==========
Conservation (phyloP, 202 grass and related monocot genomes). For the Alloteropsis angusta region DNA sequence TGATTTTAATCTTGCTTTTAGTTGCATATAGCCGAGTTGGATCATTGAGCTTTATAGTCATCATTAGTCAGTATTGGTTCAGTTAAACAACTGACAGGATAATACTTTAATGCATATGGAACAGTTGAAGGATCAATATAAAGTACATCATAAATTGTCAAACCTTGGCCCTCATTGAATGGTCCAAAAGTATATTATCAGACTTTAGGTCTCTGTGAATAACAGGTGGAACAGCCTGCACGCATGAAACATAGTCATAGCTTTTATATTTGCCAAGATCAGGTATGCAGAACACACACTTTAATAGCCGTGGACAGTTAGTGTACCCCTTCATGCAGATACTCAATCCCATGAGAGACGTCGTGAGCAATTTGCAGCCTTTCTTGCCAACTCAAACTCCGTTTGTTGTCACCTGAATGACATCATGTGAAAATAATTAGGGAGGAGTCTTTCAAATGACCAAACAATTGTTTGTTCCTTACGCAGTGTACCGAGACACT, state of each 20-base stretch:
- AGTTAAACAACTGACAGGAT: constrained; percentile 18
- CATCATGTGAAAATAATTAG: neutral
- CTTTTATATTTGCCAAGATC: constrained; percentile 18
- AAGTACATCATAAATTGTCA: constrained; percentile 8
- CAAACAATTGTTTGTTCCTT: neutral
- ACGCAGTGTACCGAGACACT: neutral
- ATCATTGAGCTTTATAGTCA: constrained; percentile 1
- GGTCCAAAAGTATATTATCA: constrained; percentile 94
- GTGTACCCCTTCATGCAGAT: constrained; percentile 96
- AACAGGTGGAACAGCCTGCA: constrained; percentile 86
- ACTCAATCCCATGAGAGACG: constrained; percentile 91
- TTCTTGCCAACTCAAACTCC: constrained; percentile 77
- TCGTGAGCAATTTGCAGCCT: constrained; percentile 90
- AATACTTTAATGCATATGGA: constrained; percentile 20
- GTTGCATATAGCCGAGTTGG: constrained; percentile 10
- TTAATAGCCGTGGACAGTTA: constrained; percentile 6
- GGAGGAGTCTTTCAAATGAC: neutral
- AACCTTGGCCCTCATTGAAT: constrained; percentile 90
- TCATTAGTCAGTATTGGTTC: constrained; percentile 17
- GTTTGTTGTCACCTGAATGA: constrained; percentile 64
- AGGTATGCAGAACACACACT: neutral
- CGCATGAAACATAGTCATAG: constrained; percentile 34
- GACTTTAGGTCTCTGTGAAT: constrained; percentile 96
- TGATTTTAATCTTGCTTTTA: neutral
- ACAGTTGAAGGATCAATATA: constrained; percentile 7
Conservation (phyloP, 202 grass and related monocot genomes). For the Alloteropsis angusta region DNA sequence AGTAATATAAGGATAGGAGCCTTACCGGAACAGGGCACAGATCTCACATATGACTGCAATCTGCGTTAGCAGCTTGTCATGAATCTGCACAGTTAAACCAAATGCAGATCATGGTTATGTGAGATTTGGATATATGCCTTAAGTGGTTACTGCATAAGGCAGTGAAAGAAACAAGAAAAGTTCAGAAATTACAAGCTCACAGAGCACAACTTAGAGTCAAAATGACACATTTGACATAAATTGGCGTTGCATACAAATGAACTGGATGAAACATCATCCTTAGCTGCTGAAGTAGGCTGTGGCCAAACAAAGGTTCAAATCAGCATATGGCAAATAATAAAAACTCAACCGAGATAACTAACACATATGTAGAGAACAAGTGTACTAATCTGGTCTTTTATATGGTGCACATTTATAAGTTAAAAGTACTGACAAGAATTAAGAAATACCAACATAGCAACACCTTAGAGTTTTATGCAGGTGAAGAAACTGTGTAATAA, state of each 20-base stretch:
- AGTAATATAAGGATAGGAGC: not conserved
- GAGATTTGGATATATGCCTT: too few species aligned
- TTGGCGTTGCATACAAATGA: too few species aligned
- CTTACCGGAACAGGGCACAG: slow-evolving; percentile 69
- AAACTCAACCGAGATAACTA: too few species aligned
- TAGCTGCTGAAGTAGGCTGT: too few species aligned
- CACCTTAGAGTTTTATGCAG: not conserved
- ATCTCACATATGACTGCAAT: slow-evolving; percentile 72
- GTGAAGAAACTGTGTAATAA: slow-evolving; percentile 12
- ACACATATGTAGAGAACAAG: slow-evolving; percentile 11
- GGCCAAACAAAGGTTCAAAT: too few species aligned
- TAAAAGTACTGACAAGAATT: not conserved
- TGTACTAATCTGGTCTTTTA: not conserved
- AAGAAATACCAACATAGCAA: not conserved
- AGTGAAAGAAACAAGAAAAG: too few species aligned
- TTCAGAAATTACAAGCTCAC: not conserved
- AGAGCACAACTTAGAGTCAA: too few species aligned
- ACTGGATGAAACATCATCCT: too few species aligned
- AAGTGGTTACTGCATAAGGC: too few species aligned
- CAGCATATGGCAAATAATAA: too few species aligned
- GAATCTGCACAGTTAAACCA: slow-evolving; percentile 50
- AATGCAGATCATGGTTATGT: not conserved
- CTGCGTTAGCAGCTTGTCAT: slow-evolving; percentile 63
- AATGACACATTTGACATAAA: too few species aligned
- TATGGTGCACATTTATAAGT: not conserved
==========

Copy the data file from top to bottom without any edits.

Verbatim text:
Conservation (phyloP, 202 grass and related monocot genomes). For the Alloteropsis angusta region DNA sequence TGATTTTAATCTTGCTTTTAGTTGCATATAGCCGAGTTGGATCATTGAGCTTTATAGTCATCATTAGTCAGTATTGGTTCAGTTAAACAACTGACAGGATAATACTTTAATGCATATGGAACAGTTGAAGGATCAATATAAAGTACATCATAAATTGTCAAACCTTGGCCCTCATTGAATGGTCCAAAAGTATATTATCAGACTTTAGGTCTCTGTGAATAACAGGTGGAACAGCCTGCACGCATGAAACATAGTCATAGCTTTTATATTTGCCAAGATCAGGTATGCAGAACACACACTTTAATAGCCGTGGACAGTTAGTGTACCCCTTCATGCAGATACTCAATCCCATGAGAGACGTCGTGAGCAATTTGCAGCCTTTCTTGCCAACTCAAACTCCGTTTGTTGTCACCTGAATGACATCATGTGAAAATAATTAGGGAGGAGTCTTTCAAATGACCAAACAATTGTTTGTTCCTTACGCAGTGTACCGAGACACT, state of each 20-base stretch:
- AGTTAAACAACTGACAGGAT: constrained; percentile 18
- CATCATGTGAAAATAATTAG: neutral
- CTTTTATATTTGCCAAGATC: constrained; percentile 18
- AAGTACATCATAAATTGTCA: constrained; percentile 8
- CAAACAATTGTTTGTTCCTT: neutral
- ACGCAGTGTACCGAGACACT: neutral
- ATCATTGAGCTTTATAGTCA: constrained; percentile 1
- GGTCCAAAAGTATATTATCA: constrained; percentile 94
- GTGTACCCCTTCATGCAGAT: constrained; percentile 96
- AACAGGTGGAACAGCCTGCA: constrained; percentile 86
- ACTCAATCCCATGAGAGACG: constrained; percentile 91
- TTCTTGCCAACTCAAACTCC: constrained; percentile 77
- TCGTGAGCAATTTGCAGCCT: constrained; percentile 90
- AATACTTTAATGCATATGGA: constrained; percentile 20
- GTTGCATATAGCCGAGTTGG: constrained; percentile 10
- TTAATAGCCGTGGACAGTTA: constrained; percentile 6
- GGAGGAGTCTTTCAAATGAC: neutral
- AACCTTGGCCCTCATTGAAT: constrained; percentile 90
- TCATTAGTCAGTATTGGTTC: constrained; percentile 17
- GTTTGTTGTCACCTGAATGA: constrained; percentile 64
- AGGTATGCAGAACACACACT: neutral
- CGCATGAAACATAGTCATAG: constrained; percentile 34
- GACTTTAGGTCTCTGTGAAT: constrained; percentile 96
- TGATTTTAATCTTGCTTTTA: neutral
- ACAGTTGAAGGATCAATATA: constrained; percentile 7
Conservation (phyloP, 202 grass and related monocot genomes). For the Alloteropsis angusta region DNA sequence AGTAATATAAGGATAGGAGCCTTACCGGAACAGGGCACAGATCTCACATATGACTGCAATCTGCGTTAGCAGCTTGTCATGAATCTGCACAGTTAAACCAAATGCAGATCATGGTTATGTGAGATTTGGATATATGCCTTAAGTGGTTACTGCATAAGGCAGTGAAAGAAACAAGAAAAGTTCAGAAATTACAAGCTCACAGAGCACAACTTAGAGTCAAAATGACACATTTGACATAAATTGGCGTTGCATACAAATGAACTGGATGAAACATCATCCTTAGCTGCTGAAGTAGGCTGTGGCCAAACAAAGGTTCAAATCAGCATATGGCAAATAATAAAAACTCAACCGAGATAACTAACACATATGTAGAGAACAAGTGTACTAATCTGGTCTTTTATATGGTGCACATTTATAAGTTAAAAGTACTGACAAGAATTAAGAAATACCAACATAGCAACACCTTAGAGTTTTATGCAGGTGAAGAAACTGTGTAATAA, state of each 20-base stretch:
- AGTAATATAAGGATAGGAGC: not conserved
- GAGATTTGGATATATGCCTT: too few species aligned
- TTGGCGTTGCATACAAATGA: too few species aligned
- CTTACCGGAACAGGGCACAG: slow-evolving; percentile 69
- AAACTCAACCGAGATAACTA: too few species aligned
- TAGCTGCTGAAGTAGGCTGT: too few species aligned
- CACCTTAGAGTTTTATGCAG: not conserved
- ATCTCACATATGACTGCAAT: slow-evolving; percentile 72
- GTGAAGAAACTGTGTAATAA: slow-evolving; percentile 12
- ACACATATGTAGAGAACAAG: slow-evolving; percentile 11
- GGCCAAACAAAGGTTCAAAT: too few species aligned
- TAAAAGTACTGACAAGAATT: not conserved
- TGTACTAATCTGGTCTTTTA: not conserved
- AAGAAATACCAACATAGCAA: not conserved
- AGTGAAAGAAACAAGAAAAG: too few species aligned
- TTCAGAAATTACAAGCTCAC: not conserved
- AGAGCACAACTTAGAGTCAA: too few species aligned
- ACTGGATGAAACATCATCCT: too few species aligned
- AAGTGGTTACTGCATAAGGC: too few species aligned
- CAGCATATGGCAAATAATAA: too few species aligned
- GAATCTGCACAGTTAAACCA: slow-evolving; percentile 50
- AATGCAGATCATGGTTATGT: not conserved
- CTGCGTTAGCAGCTTGTCAT: slow-evolving; percentile 63
- AATGACACATTTGACATAAA: too few species aligned
- TATGGTGCACATTTATAAGT: not conserved